|Homepage.||This page: One standard SS2 Coupe and a racing 'special' raced at Brooklands.|
Two SS2s - one a road car, the other a racing car.
First up is the photograph shown above, of a smart Standard Swallow (SS) two door coupe, registration JJ 2627. Somewhat overshadowed by the larger SS1, the SS2 offered a more compact and affordable sporting car to the motorist of the early 1930s. The SS2 of 1931 (which actually pre-dated the formation of S.S. Cars Ltd by a couple of years, the company at this point still trading as the Swallow Coachbuilding Company) utilised the chassis of the basic Standard Nine saloon, whereas the chassis constructed for the SS1 was made to measure by Standard, to a design issued by William Lyons and his team at SS (which of course went on to become Jaguar). The rakish looks of the SS2 somewhat belied the performance on offer from the Standard engine, with a meagre 27bhp on tap to propel this neat little coupe in its initial form. In 1934 two larger engine options came on stream, along with a slight increase in wheelbase to offer the occupants a little more room. Production of the SS2 continued for 5 years, with a healthy 1800+ examples of the car being produced, so for SS it was a useful money earner.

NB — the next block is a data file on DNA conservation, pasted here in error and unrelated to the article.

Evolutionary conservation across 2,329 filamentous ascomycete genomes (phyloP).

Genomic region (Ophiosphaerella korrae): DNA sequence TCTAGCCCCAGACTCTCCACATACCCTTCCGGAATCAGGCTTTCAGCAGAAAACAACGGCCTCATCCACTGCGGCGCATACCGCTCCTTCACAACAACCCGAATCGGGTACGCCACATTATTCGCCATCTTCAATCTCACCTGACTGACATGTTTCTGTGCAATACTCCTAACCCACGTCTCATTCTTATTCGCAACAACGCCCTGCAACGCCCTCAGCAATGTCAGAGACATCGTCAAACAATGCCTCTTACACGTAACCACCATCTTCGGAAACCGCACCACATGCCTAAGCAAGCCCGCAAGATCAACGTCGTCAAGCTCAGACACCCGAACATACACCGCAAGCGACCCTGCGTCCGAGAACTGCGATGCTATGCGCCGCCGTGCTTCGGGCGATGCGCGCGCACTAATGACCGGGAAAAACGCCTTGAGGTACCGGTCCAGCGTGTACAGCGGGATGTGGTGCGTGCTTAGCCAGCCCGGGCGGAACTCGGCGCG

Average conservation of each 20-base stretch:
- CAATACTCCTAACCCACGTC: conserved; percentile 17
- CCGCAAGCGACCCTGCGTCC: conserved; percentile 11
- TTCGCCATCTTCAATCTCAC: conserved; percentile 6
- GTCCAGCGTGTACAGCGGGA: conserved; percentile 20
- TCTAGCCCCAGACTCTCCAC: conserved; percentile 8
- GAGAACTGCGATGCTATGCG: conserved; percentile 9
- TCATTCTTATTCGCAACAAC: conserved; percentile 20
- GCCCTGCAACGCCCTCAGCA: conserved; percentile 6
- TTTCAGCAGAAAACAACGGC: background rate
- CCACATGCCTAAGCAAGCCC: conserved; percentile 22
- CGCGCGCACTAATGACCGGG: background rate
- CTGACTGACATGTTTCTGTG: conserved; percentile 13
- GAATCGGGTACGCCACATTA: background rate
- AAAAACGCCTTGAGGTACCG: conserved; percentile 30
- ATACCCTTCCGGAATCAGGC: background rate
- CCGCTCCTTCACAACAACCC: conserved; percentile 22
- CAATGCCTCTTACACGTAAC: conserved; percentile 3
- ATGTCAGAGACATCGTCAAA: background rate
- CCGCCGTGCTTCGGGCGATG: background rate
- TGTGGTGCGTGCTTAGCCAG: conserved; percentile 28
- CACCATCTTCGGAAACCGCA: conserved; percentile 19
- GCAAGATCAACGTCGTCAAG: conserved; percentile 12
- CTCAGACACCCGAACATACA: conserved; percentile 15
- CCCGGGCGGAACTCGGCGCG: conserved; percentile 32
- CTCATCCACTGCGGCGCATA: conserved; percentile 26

Of course this wasn't the first time that William Lyons turned his hand to producing coachwork to fit on other manufacturers' chassis - once his sidecar company had become established in Blackpool, he turned his attentions to building up-market bodies for contemporary chassis, the first commercial offering being the Austin 7-based Swallow. Next came the six cylinder SS1, and the SS2 as shown here in 2 door coupe form. A photo of the later, larger, 1.5 Litre SS Jaguar saloon can be seen here.
Swallow-based racing carJohn, one of the regular visitors to my site forum, kindly emailed over the fantastic photograph shown below. The car, designed by and shown with John's father on board, is based on an SS2, and designed to compete at Brooklands and other venues throughout the 1930s. The bodywork is open, with room for driver and co-driver as required. Note the old Mobiloil and Castrol signs to the rear. This SS special ran a supercharged engine, and this pic is one of several that John sent over showing his father in competition motorcars. The remaining photos will be added to the site shortly.
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